Last fall, my Mom and I ventured to Nashville, Tennessee for a rare, but special, Mother-Daughter weekend. Neither of us had never been there, so we could not wait to explore the area. Our main stop was attending the Fall Supper Club that the beautiful McKel Hill of Nutrition Stripped hosted at Bloomsbury Farm. I have so many wonderful things to say about the dinner, but her pictures from the event really do the best at expressing how lovely it was (and if you look closely, you can even see pictures of my Mom and me at the farm:) ). From the picturesque greenhouse setting, to the delicious food served family style, to the live music by Elenowen, I was reluctant to head back to our hotel for the evening. It was pretty neat to finally meet McKel in person, and she has a wonderful positive energy about her that is even more magnetic than it is on her website.
During the rest of our stay, we wandered around Nashville, learning that Nashville is not really a walking city, that despite that fact, it is not easy to find cabs there, and that Marché Artisan Foods is worth a visit for breakfast, brunch, or lunch...whatever you call that first meal of your Saturday morning. I had read some good reviews for Marché on Yelp, which our hotel doorman- and the line out the door upon our arrival- confirmed. The food coming out the kitchen looked simple, but delicious. When we finally got a table, I knew immediately what I wanted because I had seen a few of them go by me on the waitress' trays only to be devoured by happy customers. I cannot remember exactly what they called it, but it was essentially a grits casserole stuffed with ricotta, goat cheese, spinach, and mozzarella. A fried egg lounged on top. Being from North Carolina, I have a thing for grits, and the stiffer texture of the grits in this casserole was really satisfying. I had been wanting to recreate what I had at Marché's for some time, and after a few attempts, I think this one is a winner, albeit a bit lighter than their version.
This is a perfect make-ahead dish for a breakfast or brunch, especially with Mother's Day right around the corner. Then again, I have been eating it for lunch and dinner, and find it absolutely satisfying.
I have to take a moment to thank my friend Olivia and her mother for supplying me with three ingredients that really made this dish so special when I made it this last time. Olivia and I recently became friends during a yoga teacher training program, and I was so fascinated to learn that her mother in Virginia grows vegetables for the local farmers' market and raises goats for goat's milk, yogurt, and cheese. Olivia, being incredibly generous and kind, recently gifted me an Egyptian Walking Onion plant, a dozen eggs, and a jar of homemade goat cheese flavored with bits of Egyptian Walking Onion. The goat cheese is heavenly...worthy of being eaten by the spoonful, and the eggs have a deep sunset yellow yolk. The scallions have the slightest garlic flavor. To celebrate these food gifts and my new friendship with Olivia, I incorporated all of those ingredients into this dish, giving it tremendous flavor and brightness. I urge you to seek out a local goat cheese and local eggs, maybe finding fresh chives or scallions at the local farmers' market to really get the best flavor. I hope you enjoy!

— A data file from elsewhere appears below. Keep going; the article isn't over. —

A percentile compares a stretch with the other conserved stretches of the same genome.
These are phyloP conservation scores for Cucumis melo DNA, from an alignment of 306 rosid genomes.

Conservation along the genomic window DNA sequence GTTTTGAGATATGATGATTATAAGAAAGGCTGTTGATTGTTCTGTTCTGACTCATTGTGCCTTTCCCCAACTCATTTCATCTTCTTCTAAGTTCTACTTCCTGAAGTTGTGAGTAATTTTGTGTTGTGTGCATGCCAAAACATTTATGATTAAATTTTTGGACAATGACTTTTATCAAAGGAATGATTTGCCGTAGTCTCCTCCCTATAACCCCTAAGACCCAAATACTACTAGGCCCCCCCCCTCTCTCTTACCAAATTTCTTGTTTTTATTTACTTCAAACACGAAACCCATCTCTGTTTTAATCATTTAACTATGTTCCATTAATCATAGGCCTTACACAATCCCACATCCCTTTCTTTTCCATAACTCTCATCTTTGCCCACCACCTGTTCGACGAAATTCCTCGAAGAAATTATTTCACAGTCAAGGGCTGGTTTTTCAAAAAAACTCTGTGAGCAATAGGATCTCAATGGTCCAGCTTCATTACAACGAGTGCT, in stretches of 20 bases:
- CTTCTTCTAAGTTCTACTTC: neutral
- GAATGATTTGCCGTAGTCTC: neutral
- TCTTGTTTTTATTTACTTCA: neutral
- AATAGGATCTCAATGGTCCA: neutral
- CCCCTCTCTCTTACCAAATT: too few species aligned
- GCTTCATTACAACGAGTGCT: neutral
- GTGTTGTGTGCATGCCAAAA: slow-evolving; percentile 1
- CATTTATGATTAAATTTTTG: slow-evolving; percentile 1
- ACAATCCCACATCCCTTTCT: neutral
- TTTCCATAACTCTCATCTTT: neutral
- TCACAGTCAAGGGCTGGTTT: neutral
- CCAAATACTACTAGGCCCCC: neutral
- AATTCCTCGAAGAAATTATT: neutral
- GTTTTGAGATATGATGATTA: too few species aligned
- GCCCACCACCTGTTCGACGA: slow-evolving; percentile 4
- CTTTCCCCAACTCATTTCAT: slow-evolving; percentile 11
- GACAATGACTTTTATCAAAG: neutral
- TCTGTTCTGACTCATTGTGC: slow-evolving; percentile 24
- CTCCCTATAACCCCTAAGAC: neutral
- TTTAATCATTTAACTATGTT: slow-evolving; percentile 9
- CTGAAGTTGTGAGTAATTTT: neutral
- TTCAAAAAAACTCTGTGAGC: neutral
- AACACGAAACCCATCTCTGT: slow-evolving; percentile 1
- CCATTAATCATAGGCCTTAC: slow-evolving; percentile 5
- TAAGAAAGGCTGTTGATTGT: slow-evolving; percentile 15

Spring Spinach and Goat Cheese Stuffed Grits
4 c. water
1 1/4 c. stone-ground yellow or white grits, coarse cornmeal, or polenta
1 t. salt
2 T. olive oil
1 c. chopped frozen spinach, thawed and squeezed dry to yield about 1/2 c. chopped spinach
1/2 c. whole milk ricotta cheese
1/2 c. fresh goat cheese
1/4 t. salt
1 T. basil pesto
2 scallions, white and light green parts, chopped or a handful of chives, chopped
1 c. grated mozzarella cheese
2 scallions or a handful of chives, finely sliced
Parmigiano-Reggiano, for sprinkling
1-2 eggs per person
Begin with the grits. Bring 4 cups of water to boil over high heat in a medium saucepan. Add the grits, whisking to combine. Bring to a boil, and then reduce heat to low, stirring occasionally to prevent sticking on the bottom. When the grits are tender, after about 45-50 minutes, and the mixture has thickened, remove from heat, add the salt and olive oil, and stir to combine. Taste and adjust the seasoning to your liking.
Meanwhile, prepare the filling. In a medium bowl, combine the drained spinach, ricotta cheese, goat cheese, egg, salt, basil pesto, and chopped scallions. Stir to combine.
In a square baking dish, pour half of the grits into the pan, spreading into an even layer. Sprinkle with 1/2 c. of grated mozzarella cheese. Spoon the filling over top and spread until even. Sprinkle the filling with the remaining 1/2 c. of grated mozzarella. Carefully spread the remaining grits over top in an even layer. Cover and place in the fridge for at least 2 hours or overnight.
Preheat oven to 400 degrees Fahrenheit. Remove any covering from the grits. Place the pan in the oven and bake for 45-50 minutes or until the top is golden. Remove from oven and let cool 15 minutes before serving. Garnish with chives or scallions, Parmigiano-Reggiano, and an egg or two, if desired. Serves 6.
* I used these Carolina Grits for the grits. There is a lot of debate on what the differences between polenta, grits, and cornmeal are, and those differences are based on the type of corn used and the degree of milling. For this recipe, try to find a coarser ground corn meal- not too fine, often labeled stone-ground.
* You can use fresh spinach, either steaming it gently or sautéing it, and then squeezing any excess moisture out of it before chopping.
* Pecorino romano or parmesan cheese work well to garnish, too.